In light of the above, further defense integration asks for a substantial amount of unity and solidarity among member states concerning this aim. This strengthened after the outbreak of war in Ukraine, but will remain complex. This corresponds with what is often referred to as the, and forgive me for the political science jargon, ‘liberal intergovernmental logic’, wherein the alignment of interests and broad agreement among member states is central to European integration and cooperation.
EU member states, therefore, must be convinced of the comparative advantage of more centralized power and capability of the Union in the area of security and defense. Only then can concrete efforts be made to bolster self-reliance, while reducing dependency on and assistance from the US at first, and being able to operate outside of NATO structures in the long term. As such, enhanced defense integration as envisioned in this article requires bold ideas, new efforts, and decisive actions.
The EU’s progress on defense integration
Despite these challenges, the EU has presented new initiatives in the last decade. The initiatives not only highlight the EU’s ongoing intention for defense integration but also demonstrate its practical feasibility. Recent initiatives are, among others, the European Defense Fund (EDF) and the Permanent Structured Cooperation (PESCO). Also, the Strategic Compass for Security and Defense is interesting to watch, as it holds plans for reinforcing the EU’s security and defense policy in the upcoming years.
Established in 2017, the EDF has the purpose of financing collaborative EU-wide defense research, and of assisting in investments of member states by co-financing the costs for defense capabilities, as articulated by the European Defense Agency itself. Meanwhile, PESCO, formed in 2017 as well, emphasizes developing and investing in shared military capability projects among EU member states. PESCO centers around strengthening the operational readiness of Europe’s armed forces. As voiced by the European External Action Service (EEAS), its primary aim is to develop defense capabilities jointly and to make these available for EU military operations. This will, according to the EEAS, enhance the EU’s capacity to function as an international security actor and contribute to the protection of EU citizens.
Lastly, and perhaps most relevant for the future direction of EU defense integration, is the Strategic Compass for Security and Defense, from March 2022. According to the EEAS, the aim of making the Union “a stronger and more capable security provider” is made possible in the Compass by concrete proposals to “improve the EU’s ability to act decisively” in times of security crises. The Compass holds, among others, plans to establish an EU Rapid Deployment Capacity of up to 5000 troops, to hold regular military exercises on land and sea, to improve military mobility and interoperability across member states, and to foster technological innovation within the defense sector.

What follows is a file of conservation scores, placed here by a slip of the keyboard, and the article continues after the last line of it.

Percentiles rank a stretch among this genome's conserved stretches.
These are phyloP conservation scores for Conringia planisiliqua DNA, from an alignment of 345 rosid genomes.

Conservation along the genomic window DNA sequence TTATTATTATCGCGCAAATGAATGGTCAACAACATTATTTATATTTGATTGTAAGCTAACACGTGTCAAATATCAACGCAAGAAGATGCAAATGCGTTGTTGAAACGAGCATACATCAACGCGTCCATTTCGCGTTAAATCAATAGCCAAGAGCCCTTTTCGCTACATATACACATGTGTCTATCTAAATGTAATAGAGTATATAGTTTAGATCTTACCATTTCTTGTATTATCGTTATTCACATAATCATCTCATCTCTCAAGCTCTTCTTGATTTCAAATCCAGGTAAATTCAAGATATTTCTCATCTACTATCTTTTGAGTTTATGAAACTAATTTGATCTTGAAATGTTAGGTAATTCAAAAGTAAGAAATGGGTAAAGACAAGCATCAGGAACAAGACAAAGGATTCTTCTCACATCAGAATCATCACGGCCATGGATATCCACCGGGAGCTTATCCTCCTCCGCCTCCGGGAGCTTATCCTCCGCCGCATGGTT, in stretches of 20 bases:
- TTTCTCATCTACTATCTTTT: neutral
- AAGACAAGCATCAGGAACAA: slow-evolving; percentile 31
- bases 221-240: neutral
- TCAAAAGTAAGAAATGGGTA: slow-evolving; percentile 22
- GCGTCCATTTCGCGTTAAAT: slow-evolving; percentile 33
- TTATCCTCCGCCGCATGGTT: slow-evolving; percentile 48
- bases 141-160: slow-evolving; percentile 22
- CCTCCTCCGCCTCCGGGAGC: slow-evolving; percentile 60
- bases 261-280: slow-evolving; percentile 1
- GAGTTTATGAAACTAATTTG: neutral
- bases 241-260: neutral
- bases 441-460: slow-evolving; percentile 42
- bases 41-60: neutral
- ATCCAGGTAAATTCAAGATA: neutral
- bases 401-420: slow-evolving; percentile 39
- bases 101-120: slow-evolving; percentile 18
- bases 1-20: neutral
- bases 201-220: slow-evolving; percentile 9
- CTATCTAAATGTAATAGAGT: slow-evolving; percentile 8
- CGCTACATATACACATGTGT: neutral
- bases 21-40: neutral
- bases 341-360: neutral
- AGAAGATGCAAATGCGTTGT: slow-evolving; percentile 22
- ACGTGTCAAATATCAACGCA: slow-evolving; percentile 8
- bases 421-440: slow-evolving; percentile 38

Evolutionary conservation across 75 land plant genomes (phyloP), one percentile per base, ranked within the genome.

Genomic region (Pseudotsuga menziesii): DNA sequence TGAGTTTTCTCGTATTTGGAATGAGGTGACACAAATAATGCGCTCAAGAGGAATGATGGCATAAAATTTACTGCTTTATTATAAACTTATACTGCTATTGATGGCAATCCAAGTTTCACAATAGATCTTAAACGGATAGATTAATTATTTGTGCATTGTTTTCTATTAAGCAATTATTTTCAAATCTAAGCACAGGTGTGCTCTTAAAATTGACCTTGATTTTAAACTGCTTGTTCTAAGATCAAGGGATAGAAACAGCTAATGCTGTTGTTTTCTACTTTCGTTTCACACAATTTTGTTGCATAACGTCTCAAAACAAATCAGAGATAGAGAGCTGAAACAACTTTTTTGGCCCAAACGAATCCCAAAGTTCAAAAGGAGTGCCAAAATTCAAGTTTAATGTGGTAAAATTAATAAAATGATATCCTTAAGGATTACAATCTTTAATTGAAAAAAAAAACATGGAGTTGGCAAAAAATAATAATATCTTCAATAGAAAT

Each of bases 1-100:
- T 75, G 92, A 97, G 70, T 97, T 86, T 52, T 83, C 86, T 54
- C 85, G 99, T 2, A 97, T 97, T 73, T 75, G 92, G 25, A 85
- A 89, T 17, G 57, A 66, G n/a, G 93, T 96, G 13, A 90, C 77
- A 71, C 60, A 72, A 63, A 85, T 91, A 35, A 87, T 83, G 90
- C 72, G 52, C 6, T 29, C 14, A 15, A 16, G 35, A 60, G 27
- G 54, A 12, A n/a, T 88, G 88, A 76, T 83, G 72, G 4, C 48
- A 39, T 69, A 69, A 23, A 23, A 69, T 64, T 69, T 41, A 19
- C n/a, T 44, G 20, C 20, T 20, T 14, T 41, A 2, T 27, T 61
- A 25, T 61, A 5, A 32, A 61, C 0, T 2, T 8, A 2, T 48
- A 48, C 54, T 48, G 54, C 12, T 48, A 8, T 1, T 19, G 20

How to move forward for the EU?
Why does the EU need to prioritize defense integration in the first place? The core objective is to shape a European Union that is strategically autonomous from other powers. A self-sustaining EU that is not operationally or materially dependent on the US or NATO in its defense capabilities is vital in an ever-changing balance of power. With this, we refer to the shifting state of the international order, in which, as seen in the introduction, current and future insecurities are central for the EU.
So, what concrete steps can the EU take to promote further defense integration? Initially, the EU must maintain an ongoing and constructive dialogue with member states to explore deeper defense integration. Allowing the EU to have more responsibilities in the security and defense area cannot result in a zero-sum outcome, in which the EU gains power while member states lose sovereignty in an area that is traditionally considered to be a national competency. In other words, member states must be convinced – either by political, financial, or both means – of the structural benefits of defense integration. Creating solidarity around this aim is difficult in practice, but it must be the starting point.
Second, and considering the above, the EU must further engage in tackling the high level of fragmentation in Europe’s military forces, which leads to differences in military capabilities among member states. Overall, this leads to less consistency and interoperability in times of (future) crises. Third, the EU must, therefore, accelerate the standardization of military equipment among member states. In this process, member states retain control over their own militaries, while their capabilities are being Europeanized. This can lead to heightened operational readiness. In this pursuit, PESCO already functions as a starting point. The Strategic Compass holds promising plans as well. Fourth, the EU must further engage in, and assist with securing long-time financial commitment from member states in domestic defense spendings. And fifth, most importantly, the EU must internally develop a long term defense planning or framework that navigates a future path to strategic independence from the US and/or NATO, while emphasizing member state input and civil society engagement.
Bram Breimer holds a Bachelor’s degree in Political Science from the Vrije Universiteit Amsterdam, focusing on Global Politics and International Security. He is currently pursuing a Master’s degree in European Politics and External Relations at the University of Amsterdam.